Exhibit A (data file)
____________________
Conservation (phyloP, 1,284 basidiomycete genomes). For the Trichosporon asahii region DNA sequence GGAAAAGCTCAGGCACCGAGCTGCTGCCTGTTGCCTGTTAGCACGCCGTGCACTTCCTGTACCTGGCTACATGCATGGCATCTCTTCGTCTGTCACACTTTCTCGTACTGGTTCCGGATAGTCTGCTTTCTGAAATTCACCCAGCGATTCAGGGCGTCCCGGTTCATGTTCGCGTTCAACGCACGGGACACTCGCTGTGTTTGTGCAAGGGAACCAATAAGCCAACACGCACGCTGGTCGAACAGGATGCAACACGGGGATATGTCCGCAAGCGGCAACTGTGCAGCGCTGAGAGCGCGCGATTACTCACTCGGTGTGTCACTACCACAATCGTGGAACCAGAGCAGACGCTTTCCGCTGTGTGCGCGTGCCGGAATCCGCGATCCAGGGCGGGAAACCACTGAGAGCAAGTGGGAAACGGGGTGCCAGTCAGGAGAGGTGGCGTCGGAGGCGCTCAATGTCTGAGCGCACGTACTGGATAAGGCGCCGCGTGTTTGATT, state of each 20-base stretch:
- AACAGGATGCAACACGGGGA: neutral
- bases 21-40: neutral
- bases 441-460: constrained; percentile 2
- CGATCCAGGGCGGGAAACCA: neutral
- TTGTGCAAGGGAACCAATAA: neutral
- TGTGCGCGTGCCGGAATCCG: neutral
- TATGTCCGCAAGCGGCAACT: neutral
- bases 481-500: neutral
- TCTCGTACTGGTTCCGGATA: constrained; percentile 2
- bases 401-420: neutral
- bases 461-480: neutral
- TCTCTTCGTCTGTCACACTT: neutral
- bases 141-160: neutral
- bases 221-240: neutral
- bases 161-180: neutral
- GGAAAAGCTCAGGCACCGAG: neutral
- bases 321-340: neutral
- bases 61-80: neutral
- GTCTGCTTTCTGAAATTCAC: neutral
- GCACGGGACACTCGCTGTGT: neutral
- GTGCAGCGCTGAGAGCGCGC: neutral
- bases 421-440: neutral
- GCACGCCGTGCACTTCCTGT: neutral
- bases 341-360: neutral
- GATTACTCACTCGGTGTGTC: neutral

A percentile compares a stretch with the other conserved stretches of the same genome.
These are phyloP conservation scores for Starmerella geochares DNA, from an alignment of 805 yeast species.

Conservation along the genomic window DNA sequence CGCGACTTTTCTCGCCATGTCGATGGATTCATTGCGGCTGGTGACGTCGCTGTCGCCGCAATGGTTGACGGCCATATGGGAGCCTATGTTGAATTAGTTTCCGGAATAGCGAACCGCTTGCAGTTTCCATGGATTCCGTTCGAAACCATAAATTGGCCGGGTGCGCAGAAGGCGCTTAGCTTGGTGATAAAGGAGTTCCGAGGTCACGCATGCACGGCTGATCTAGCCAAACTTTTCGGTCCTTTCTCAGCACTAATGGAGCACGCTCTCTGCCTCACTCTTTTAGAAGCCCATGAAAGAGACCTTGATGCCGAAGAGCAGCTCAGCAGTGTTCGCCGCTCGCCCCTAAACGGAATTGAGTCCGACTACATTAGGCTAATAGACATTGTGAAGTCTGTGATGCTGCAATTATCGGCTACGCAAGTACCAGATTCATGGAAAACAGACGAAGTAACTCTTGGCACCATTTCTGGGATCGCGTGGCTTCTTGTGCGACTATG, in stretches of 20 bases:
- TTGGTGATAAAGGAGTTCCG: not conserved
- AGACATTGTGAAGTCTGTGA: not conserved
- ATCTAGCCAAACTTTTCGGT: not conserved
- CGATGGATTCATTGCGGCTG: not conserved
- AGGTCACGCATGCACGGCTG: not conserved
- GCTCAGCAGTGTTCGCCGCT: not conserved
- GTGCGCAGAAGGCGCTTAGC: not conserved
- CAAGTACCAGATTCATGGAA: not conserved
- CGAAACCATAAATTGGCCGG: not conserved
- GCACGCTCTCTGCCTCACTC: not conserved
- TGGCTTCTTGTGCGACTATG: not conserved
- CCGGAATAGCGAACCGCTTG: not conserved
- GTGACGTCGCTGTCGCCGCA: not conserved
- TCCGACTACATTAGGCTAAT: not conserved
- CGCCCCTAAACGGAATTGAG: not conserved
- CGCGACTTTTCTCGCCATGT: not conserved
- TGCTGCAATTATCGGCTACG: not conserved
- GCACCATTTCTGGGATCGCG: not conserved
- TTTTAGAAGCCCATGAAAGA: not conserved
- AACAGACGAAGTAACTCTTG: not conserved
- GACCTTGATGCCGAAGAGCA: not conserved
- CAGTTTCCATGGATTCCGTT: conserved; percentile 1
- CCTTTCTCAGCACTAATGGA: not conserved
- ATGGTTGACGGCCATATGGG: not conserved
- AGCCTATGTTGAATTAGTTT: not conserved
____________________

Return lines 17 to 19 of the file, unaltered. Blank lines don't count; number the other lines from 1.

- GGAAAAGCTCAGGCACCGAG: neutral
- bases 321-340: neutral
- bases 61-80: neutral